Tropical rainforests have a type of tropical climate in which there is no dry season—all months have an average precipitation value of at least 60 mm (2.4 in). Tropical rainforests have no summer or winter; it is typically hot and wet throughout the year and rainfall is both heavy and frequent. One day in an equatorial climate can be very similar to the next, while the change in temperature between day and night may be larger than the average change in temperature along the year.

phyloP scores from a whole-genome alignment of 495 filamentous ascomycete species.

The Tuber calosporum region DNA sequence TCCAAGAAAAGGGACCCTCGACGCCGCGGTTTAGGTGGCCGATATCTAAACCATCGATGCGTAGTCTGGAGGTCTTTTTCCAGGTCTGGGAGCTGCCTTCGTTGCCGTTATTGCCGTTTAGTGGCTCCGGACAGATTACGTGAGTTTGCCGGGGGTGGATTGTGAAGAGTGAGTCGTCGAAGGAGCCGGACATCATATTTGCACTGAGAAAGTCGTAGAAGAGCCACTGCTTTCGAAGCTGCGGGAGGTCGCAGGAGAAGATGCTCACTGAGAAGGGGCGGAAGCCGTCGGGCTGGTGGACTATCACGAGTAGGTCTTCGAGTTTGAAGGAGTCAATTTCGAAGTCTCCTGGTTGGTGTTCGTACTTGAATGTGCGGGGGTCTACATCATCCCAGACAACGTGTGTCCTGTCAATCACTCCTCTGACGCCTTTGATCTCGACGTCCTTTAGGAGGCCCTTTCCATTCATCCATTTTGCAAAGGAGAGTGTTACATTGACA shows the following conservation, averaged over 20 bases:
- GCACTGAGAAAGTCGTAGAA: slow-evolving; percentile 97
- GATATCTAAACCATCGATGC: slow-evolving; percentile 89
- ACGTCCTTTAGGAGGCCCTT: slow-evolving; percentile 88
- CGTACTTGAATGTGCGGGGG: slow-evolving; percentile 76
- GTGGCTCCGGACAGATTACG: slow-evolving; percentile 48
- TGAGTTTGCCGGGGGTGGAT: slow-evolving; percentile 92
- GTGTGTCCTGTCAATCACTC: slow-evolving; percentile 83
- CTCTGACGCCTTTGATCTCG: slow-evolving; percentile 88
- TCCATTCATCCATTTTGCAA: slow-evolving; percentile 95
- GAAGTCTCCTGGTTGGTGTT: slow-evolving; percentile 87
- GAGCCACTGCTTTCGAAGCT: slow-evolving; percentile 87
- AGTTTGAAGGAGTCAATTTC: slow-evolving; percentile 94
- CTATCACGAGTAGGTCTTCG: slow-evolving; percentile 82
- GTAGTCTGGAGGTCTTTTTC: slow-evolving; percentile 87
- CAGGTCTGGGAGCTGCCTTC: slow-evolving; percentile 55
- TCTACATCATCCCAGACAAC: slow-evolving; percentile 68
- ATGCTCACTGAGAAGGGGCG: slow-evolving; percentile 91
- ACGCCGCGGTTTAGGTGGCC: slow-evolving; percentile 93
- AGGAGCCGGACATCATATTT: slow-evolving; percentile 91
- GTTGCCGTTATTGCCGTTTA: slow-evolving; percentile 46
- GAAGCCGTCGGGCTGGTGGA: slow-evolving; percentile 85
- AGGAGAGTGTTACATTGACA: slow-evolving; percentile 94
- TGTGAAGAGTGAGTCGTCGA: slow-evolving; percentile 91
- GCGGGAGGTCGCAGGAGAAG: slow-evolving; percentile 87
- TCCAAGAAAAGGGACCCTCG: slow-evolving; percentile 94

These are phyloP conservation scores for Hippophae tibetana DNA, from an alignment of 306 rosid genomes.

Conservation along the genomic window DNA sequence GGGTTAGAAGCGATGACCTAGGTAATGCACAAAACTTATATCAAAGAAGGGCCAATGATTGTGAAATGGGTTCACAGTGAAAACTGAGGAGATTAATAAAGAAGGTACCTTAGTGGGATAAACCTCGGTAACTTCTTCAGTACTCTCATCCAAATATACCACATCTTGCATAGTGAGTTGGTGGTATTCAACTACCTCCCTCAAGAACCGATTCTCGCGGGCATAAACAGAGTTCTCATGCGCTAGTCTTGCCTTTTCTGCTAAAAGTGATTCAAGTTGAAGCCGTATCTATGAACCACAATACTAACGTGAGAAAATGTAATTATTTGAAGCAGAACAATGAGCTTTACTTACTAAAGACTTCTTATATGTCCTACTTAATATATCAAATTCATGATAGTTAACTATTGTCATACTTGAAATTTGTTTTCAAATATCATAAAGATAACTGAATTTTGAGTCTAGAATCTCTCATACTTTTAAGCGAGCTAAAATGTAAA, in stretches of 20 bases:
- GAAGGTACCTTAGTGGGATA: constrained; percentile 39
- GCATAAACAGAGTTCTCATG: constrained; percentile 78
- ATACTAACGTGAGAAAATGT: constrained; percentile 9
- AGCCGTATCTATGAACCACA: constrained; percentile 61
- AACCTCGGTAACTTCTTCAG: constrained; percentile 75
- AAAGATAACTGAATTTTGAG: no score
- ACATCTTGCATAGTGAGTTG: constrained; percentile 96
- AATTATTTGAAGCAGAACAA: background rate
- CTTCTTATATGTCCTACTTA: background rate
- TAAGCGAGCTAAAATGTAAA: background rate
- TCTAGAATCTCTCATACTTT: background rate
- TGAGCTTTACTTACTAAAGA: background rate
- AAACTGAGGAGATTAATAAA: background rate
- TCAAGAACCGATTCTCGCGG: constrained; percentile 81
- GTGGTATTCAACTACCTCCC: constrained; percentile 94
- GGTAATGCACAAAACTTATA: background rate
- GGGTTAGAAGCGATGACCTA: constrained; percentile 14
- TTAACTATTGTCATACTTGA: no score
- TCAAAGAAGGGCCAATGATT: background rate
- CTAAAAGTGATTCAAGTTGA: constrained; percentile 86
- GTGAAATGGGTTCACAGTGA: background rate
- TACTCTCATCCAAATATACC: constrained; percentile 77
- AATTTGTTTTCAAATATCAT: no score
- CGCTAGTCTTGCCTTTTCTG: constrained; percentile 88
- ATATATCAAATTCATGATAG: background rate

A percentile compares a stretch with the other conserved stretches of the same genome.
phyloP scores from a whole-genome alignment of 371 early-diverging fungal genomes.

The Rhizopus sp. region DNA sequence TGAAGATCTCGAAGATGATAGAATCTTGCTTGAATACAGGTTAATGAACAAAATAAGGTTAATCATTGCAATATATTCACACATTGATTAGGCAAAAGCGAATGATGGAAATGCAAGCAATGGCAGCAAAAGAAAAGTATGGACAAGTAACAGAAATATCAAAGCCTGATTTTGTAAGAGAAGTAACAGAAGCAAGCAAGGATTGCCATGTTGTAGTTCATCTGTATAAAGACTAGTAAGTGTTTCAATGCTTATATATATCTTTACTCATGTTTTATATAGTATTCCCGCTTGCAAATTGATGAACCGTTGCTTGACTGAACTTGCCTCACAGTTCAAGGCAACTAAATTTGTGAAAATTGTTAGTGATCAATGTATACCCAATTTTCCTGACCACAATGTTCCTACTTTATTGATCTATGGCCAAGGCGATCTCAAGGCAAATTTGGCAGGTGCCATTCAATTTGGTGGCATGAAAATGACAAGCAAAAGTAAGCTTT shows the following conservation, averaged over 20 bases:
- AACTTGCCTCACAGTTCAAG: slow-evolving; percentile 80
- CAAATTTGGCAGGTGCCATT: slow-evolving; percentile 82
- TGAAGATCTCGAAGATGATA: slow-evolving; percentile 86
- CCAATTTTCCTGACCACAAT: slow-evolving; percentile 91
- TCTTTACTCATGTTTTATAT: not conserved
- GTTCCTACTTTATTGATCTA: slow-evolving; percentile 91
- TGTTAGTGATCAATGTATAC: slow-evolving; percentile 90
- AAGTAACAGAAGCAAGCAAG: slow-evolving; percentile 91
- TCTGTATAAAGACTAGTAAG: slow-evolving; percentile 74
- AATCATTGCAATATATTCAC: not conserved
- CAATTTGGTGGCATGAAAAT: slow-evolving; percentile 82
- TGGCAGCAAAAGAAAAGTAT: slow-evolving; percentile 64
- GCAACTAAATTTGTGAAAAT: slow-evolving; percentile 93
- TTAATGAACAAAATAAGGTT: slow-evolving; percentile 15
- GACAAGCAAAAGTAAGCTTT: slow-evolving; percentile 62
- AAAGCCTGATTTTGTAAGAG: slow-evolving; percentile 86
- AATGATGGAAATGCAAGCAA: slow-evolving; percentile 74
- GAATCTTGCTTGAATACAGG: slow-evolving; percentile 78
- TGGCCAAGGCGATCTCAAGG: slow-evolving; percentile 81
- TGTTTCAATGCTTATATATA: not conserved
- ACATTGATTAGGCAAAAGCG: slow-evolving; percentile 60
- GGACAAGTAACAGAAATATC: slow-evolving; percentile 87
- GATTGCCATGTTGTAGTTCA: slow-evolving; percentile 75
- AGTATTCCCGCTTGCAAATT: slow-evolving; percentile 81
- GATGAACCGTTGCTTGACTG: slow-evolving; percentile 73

Additionally, while tropical rainforest climates are typically located near the equator (hence the alternate name “equatorial climate”), there are a number of instances where the climate is found some distance away from the equator. For instance, Santos, Brazil and Fort Lauderdale, United States are not only far removed from the equator, but are actually located just outside the tropics. Yet both of these cities feature a tropical rainforest climate, albeit with noticeably cooler and warmer periods of the year.
Notable cities with Tropical rainforest climatesEdit